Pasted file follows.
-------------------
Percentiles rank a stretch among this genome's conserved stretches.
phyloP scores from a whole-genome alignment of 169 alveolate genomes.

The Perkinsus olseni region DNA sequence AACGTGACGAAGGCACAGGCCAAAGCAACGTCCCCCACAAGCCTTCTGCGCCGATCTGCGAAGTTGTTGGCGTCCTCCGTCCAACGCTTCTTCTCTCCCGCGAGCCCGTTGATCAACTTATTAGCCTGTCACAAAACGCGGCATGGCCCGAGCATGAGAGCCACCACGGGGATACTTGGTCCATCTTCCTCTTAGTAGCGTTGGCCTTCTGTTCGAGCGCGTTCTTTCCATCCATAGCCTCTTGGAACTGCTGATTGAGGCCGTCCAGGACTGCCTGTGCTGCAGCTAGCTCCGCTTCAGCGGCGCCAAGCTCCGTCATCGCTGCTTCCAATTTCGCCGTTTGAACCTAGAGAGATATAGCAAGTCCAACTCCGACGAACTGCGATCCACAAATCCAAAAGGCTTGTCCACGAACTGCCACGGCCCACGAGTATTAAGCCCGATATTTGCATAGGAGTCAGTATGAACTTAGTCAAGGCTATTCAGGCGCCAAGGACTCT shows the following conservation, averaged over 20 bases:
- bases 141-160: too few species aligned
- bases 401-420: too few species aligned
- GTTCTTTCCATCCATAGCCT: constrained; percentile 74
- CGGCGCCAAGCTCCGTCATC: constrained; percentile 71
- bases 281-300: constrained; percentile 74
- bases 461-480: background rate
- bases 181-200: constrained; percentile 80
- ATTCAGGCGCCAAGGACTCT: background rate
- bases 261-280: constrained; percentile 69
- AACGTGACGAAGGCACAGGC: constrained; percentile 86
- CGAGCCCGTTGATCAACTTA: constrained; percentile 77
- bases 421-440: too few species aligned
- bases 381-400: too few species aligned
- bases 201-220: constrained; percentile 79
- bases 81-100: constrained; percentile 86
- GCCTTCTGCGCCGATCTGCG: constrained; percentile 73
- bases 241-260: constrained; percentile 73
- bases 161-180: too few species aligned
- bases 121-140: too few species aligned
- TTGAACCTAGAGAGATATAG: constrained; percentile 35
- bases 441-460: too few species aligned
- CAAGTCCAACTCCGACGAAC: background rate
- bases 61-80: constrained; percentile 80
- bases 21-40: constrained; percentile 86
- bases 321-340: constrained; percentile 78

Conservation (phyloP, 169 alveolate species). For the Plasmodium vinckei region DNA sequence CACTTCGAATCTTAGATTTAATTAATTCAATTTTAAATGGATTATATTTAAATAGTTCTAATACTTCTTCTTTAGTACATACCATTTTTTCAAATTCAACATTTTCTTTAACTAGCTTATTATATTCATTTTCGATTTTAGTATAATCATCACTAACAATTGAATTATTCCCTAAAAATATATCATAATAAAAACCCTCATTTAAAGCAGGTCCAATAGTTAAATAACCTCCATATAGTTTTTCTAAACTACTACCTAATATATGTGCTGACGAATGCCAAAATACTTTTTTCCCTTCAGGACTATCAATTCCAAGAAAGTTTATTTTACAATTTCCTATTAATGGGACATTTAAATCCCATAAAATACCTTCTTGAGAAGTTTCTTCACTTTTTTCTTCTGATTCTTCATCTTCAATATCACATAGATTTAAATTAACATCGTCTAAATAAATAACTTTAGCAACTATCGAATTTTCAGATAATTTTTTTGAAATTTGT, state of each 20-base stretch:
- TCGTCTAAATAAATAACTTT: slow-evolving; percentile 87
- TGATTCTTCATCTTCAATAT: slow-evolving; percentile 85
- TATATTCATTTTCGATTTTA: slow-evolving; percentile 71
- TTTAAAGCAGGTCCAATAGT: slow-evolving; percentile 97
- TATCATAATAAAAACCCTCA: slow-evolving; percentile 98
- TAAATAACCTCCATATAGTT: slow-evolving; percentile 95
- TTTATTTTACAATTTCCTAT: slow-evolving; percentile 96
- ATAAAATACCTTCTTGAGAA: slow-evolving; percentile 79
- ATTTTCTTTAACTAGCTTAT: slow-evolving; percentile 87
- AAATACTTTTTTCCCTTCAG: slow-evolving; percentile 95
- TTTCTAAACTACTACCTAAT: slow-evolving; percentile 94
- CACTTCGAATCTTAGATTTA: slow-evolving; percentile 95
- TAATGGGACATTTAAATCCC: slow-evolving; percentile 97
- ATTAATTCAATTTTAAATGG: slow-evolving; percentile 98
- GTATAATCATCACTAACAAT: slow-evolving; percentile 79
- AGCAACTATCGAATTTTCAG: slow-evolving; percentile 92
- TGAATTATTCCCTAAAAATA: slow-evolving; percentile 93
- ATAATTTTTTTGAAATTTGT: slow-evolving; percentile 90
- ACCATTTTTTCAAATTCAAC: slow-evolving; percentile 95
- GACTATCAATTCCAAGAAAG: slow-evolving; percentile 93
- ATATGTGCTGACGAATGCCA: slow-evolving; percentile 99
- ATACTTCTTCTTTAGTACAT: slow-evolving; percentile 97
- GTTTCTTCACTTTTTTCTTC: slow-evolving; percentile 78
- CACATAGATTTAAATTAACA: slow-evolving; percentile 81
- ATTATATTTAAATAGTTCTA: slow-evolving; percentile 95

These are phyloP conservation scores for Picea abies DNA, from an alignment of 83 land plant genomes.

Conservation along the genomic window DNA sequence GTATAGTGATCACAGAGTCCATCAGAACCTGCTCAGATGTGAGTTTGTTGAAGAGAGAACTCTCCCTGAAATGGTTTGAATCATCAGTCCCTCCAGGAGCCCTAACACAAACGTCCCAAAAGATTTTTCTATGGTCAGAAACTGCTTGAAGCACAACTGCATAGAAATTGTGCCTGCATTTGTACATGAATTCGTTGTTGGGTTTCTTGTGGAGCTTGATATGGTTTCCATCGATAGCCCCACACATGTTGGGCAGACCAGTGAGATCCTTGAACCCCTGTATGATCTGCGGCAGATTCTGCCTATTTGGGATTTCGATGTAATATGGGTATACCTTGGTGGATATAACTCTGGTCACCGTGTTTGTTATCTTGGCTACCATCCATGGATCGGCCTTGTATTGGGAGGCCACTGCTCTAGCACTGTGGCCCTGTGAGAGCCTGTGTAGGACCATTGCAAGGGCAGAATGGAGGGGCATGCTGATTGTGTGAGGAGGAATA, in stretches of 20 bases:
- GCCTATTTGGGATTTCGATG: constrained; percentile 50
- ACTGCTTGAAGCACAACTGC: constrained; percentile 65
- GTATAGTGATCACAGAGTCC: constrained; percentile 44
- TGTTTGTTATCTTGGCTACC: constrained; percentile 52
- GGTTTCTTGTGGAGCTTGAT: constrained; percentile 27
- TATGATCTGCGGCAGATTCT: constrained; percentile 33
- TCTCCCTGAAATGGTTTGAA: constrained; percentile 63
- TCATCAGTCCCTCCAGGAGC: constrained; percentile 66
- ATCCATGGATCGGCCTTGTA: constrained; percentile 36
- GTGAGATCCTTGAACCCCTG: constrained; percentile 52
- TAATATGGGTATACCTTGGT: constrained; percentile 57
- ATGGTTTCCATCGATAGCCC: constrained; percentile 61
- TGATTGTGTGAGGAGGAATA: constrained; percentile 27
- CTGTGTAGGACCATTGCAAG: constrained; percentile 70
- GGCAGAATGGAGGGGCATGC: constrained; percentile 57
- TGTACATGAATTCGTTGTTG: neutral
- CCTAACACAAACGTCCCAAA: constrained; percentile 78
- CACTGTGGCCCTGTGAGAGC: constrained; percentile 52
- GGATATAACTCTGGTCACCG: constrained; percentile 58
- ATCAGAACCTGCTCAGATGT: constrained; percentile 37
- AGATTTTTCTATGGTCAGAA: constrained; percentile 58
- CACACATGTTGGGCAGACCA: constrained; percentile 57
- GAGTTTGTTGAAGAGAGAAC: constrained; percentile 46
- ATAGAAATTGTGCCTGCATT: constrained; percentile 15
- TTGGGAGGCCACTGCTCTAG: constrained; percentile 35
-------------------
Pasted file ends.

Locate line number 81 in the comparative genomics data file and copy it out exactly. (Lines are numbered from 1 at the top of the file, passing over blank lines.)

- TTGGGAGGCCACTGCTCTAG: constrained; percentile 35